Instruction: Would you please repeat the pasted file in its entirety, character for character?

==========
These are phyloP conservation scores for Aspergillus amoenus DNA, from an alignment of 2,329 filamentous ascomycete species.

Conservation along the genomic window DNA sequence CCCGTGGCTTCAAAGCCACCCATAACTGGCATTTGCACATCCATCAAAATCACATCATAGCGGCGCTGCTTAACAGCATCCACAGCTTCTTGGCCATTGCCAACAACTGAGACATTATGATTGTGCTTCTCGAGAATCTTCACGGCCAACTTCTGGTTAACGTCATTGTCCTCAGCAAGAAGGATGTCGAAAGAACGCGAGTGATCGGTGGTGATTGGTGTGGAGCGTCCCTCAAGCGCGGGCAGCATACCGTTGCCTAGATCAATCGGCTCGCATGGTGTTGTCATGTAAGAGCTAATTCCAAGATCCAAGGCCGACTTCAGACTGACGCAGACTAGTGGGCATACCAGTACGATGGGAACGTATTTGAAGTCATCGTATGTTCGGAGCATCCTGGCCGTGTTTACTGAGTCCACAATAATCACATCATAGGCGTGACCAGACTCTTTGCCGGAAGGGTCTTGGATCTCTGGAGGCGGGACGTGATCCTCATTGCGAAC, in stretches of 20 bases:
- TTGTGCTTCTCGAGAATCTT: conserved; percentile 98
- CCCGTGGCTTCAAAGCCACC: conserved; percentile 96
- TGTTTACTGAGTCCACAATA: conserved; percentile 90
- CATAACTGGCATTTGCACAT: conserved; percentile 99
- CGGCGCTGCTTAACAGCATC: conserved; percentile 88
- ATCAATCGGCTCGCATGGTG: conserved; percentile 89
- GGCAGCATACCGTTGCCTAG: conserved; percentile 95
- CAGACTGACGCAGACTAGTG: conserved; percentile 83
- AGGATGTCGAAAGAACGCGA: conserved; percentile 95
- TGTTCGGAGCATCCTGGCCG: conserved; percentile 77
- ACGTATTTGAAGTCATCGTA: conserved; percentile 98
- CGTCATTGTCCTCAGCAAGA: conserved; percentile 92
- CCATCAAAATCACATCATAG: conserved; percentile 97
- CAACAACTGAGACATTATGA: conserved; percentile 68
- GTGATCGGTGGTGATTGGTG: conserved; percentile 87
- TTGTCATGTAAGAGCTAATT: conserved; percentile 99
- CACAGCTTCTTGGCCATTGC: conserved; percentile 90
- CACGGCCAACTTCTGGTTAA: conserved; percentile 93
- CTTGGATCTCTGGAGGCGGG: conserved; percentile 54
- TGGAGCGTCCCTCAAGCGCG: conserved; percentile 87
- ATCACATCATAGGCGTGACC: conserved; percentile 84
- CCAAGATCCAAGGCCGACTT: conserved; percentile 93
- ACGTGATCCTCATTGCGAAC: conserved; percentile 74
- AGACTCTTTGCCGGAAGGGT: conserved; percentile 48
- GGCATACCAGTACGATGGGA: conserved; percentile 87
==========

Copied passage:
These are phyloP conservation scores for Aspergillus amoenus DNA, from an alignment of 2,329 filamentous ascomycete species.

Conservation along the genomic window DNA sequence CCCGTGGCTTCAAAGCCACCCATAACTGGCATTTGCACATCCATCAAAATCACATCATAGCGGCGCTGCTTAACAGCATCCACAGCTTCTTGGCCATTGCCAACAACTGAGACATTATGATTGTGCTTCTCGAGAATCTTCACGGCCAACTTCTGGTTAACGTCATTGTCCTCAGCAAGAAGGATGTCGAAAGAACGCGAGTGATCGGTGGTGATTGGTGTGGAGCGTCCCTCAAGCGCGGGCAGCATACCGTTGCCTAGATCAATCGGCTCGCATGGTGTTGTCATGTAAGAGCTAATTCCAAGATCCAAGGCCGACTTCAGACTGACGCAGACTAGTGGGCATACCAGTACGATGGGAACGTATTTGAAGTCATCGTATGTTCGGAGCATCCTGGCCGTGTTTACTGAGTCCACAATAATCACATCATAGGCGTGACCAGACTCTTTGCCGGAAGGGTCTTGGATCTCTGGAGGCGGGACGTGATCCTCATTGCGAAC, in stretches of 20 bases:
- TTGTGCTTCTCGAGAATCTT: conserved; percentile 98
- CCCGTGGCTTCAAAGCCACC: conserved; percentile 96
- TGTTTACTGAGTCCACAATA: conserved; percentile 90
- CATAACTGGCATTTGCACAT: conserved; percentile 99
- CGGCGCTGCTTAACAGCATC: conserved; percentile 88
- ATCAATCGGCTCGCATGGTG: conserved; percentile 89
- GGCAGCATACCGTTGCCTAG: conserved; percentile 95
- CAGACTGACGCAGACTAGTG: conserved; percentile 83
- AGGATGTCGAAAGAACGCGA: conserved; percentile 95
- TGTTCGGAGCATCCTGGCCG: conserved; percentile 77
- ACGTATTTGAAGTCATCGTA: conserved; percentile 98
- CGTCATTGTCCTCAGCAAGA: conserved; percentile 92
- CCATCAAAATCACATCATAG: conserved; percentile 97
- CAACAACTGAGACATTATGA: conserved; percentile 68
- GTGATCGGTGGTGATTGGTG: conserved; percentile 87
- TTGTCATGTAAGAGCTAATT: conserved; percentile 99
- CACAGCTTCTTGGCCATTGC: conserved; percentile 90
- CACGGCCAACTTCTGGTTAA: conserved; percentile 93
- CTTGGATCTCTGGAGGCGGG: conserved; percentile 54
- TGGAGCGTCCCTCAAGCGCG: conserved; percentile 87
- ATCACATCATAGGCGTGACC: conserved; percentile 84
- CCAAGATCCAAGGCCGACTT: conserved; percentile 93
- ACGTGATCCTCATTGCGAAC: conserved; percentile 74
- AGACTCTTTGCCGGAAGGGT: conserved; percentile 48
- GGCATACCAGTACGATGGGA: conserved; percentile 87